Girl with tray of food in crowded school cafeteria cannot find a seat
High school students seated in classroom grab books and scramble for next class.
High school kids scramble for books at lockers in crowded hallways
Boy drinks from hall water fountain which is much too low and leaks into a bucket.
Pan of class of high school students (many dim bulbs here).
Children on playground swings take turns
Teacher hands out books to class
Model of ideal school room. Science labs. Home economics room. Before and after shots.
High school girls in sewing class
High school orchestra rehearsal.
Students in classroom watch movie projected onto screen
Students in science lab.
EDUCATION SCHOOLS BUILDING CONSTRUCTION MODERNIZATION CLASSROOMS TEACHERS STUDENTS MEDIA AUDIOVISUAL TEXTBOOKS PUBLIC POLICY ECONOMICS POLITICS SOCIAL SCIENCE
- 2002-07-16 00:00:00
- Closed captioning
- United States
- Run time
Subject: Just What I'm Looking For
Subject: Old fashioned but lots of true facts
Subject: And these are the nerds!
Best scene: Some kids turn out all right, and some others get lost in the system! And HERE THEY ARE! LOL Most of them are all wearing glasses and might as well have "nerd" written on a sign for us.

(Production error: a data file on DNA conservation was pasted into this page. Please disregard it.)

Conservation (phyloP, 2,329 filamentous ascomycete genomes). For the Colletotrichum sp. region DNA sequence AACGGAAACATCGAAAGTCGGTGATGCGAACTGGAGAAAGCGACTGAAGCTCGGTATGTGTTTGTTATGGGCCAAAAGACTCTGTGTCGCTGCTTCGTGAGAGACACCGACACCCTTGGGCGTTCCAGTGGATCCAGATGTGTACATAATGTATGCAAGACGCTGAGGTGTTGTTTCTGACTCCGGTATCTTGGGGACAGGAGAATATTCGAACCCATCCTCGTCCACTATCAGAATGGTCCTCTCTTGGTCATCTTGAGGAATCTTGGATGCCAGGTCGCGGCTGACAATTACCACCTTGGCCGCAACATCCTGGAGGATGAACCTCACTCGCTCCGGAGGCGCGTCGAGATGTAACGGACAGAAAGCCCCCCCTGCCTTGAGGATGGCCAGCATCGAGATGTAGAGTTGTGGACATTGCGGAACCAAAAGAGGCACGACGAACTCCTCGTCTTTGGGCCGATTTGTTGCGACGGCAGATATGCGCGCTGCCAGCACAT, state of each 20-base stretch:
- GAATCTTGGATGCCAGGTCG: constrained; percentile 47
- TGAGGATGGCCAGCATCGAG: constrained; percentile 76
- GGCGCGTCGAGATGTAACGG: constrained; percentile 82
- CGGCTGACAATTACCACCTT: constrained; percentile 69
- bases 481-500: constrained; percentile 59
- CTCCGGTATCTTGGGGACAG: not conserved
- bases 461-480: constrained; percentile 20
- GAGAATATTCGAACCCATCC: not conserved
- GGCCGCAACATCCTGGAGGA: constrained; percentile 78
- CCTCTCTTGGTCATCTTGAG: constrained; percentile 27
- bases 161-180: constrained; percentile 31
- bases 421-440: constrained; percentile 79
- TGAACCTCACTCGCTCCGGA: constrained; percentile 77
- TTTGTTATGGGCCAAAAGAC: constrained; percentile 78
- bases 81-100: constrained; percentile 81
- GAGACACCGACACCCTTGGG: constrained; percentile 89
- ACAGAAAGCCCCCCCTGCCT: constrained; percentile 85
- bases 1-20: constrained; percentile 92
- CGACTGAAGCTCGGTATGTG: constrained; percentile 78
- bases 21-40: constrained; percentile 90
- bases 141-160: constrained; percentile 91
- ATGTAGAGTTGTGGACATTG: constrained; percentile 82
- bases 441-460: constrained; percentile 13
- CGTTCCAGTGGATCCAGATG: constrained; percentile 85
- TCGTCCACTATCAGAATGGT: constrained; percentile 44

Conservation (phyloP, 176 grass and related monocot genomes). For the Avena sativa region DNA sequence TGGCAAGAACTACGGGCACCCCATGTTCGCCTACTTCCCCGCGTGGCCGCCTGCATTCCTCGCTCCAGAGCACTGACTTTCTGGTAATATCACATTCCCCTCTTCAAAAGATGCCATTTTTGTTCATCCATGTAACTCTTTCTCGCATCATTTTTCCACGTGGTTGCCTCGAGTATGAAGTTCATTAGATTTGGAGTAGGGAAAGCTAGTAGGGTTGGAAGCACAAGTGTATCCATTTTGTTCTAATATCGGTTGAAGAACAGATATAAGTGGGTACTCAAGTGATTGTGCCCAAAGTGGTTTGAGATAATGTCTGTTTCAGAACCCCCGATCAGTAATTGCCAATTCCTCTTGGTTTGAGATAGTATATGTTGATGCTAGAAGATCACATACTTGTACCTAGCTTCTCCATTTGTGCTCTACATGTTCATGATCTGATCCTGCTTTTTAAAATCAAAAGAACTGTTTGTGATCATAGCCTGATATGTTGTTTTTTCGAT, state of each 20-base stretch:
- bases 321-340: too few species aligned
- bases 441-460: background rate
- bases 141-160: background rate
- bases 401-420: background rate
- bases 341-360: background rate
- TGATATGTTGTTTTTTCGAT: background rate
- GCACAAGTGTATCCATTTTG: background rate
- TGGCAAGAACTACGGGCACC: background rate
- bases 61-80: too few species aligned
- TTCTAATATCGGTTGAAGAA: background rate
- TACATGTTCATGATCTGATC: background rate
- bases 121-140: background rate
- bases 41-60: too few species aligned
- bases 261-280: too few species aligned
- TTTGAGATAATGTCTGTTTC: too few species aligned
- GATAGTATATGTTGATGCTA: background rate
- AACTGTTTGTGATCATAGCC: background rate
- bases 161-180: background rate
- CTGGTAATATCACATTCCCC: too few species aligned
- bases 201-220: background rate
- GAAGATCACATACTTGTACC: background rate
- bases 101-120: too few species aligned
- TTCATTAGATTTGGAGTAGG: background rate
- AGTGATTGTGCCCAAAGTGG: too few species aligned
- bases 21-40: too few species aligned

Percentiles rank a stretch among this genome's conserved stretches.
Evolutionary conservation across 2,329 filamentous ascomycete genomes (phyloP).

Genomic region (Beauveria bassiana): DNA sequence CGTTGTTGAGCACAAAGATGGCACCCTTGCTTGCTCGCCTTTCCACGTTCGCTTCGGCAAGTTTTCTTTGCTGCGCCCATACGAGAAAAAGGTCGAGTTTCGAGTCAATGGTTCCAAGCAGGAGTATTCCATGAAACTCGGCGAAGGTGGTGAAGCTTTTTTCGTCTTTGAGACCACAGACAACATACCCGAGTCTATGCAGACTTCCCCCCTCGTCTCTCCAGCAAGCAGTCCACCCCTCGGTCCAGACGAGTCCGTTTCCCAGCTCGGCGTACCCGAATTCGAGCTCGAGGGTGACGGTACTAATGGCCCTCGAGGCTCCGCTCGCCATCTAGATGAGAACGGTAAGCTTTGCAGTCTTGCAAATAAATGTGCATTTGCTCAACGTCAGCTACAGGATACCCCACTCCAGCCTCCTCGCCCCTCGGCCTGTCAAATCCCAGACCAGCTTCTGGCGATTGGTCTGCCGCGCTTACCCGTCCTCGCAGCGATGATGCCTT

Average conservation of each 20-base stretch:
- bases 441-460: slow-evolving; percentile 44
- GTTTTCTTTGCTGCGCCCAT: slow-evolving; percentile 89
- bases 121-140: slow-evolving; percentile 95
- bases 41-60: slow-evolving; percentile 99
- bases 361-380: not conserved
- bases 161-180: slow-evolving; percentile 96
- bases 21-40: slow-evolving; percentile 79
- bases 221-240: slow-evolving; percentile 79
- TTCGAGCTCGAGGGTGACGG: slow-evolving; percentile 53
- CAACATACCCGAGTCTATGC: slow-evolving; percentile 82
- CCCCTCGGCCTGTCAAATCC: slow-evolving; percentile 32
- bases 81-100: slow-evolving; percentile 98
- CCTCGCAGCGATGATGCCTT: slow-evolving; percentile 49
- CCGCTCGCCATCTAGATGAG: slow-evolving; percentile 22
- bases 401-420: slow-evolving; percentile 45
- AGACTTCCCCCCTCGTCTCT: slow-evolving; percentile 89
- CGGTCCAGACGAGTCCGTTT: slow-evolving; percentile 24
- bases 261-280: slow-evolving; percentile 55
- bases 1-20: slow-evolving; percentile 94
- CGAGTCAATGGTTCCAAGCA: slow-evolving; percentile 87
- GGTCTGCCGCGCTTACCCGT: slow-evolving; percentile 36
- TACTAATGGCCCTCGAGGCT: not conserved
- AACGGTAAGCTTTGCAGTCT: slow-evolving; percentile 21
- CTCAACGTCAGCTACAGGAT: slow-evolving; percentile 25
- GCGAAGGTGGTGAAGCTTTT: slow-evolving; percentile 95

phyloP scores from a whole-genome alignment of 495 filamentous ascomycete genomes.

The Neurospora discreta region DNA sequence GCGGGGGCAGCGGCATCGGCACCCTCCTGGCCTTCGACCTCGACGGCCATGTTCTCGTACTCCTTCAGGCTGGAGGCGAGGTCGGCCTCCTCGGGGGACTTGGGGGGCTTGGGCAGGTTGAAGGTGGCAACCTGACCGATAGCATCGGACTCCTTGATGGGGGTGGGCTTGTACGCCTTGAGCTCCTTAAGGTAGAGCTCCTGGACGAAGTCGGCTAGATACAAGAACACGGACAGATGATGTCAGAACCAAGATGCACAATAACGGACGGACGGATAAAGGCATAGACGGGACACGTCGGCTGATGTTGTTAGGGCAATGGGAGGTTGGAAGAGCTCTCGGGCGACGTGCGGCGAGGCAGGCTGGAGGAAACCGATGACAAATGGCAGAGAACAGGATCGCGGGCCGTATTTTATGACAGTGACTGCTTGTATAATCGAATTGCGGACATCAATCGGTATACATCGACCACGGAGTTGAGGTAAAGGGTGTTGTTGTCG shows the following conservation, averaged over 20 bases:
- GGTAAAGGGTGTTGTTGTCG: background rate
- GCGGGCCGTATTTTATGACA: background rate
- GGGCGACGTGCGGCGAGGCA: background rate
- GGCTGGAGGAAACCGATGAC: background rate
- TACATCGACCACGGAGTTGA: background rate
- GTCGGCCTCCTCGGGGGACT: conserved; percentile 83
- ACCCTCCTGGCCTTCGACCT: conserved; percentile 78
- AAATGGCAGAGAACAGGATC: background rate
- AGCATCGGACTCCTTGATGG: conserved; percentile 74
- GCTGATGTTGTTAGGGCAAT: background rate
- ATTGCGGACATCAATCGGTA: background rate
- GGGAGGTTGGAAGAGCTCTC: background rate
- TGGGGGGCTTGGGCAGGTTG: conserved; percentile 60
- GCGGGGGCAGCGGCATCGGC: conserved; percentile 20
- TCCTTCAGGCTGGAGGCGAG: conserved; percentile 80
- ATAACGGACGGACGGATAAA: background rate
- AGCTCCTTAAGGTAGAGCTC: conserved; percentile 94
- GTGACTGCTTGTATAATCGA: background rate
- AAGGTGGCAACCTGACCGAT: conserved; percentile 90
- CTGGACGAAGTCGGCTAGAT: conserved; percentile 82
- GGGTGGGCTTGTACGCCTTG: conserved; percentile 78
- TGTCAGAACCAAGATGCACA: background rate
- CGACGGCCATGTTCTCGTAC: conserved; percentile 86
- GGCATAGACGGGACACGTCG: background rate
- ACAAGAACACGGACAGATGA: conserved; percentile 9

Subject: I see dumb people...
The film opens with the typical zealous narrator defining the problems facing schools, primarily dark and overcrowded schools. The main part of the film is taken up by a representative meeting, which each role having taking on an icon role. We have the foreign born American, represented here a man with a vaguely Italian or Greek accent, a housewife, a businessman, a farmer and a doctor, with the eponymous sixth chair empty, representing the apathetic.
1950's American world view is all over this film. All the students are White. Communism is bad and a threat to the American way of life. Women's education is defined by taking care of the domestic sphere. Children drop out and become deliquent because of poor school facilities. The solution proposed by the film is mainly to build new facilities that are "modern" or remodel the dark and brokendown schoolhouses. In addition, the role of vocational and moral education in the school experience, along with teacher centered instructional methods. The narrator enthuses equally about bright lighting and posture enhancing seating.
Yet, there are still elements in this film that Americans have not really taken to heart. Along with the modern facilities, they talk about honoring teaching as a profession, by showing support and making sure they have adquate pay. If anything, that part of the equation has deteriorted in the last 50 some years since this film was made. The film also urges the community to take an active interest in what is going on within the schools, noting that improved eduction is an indicator of better success in life. This also remains very true. Yet, Americans continue to have a very myoptic view of the education system, either feeling like their particular school is fine or it is not issue that is worth their interest or tax dollars.
While the film proposes solutions that are no longer relavent to today's world, the basic approach suggested is something that should become wider known.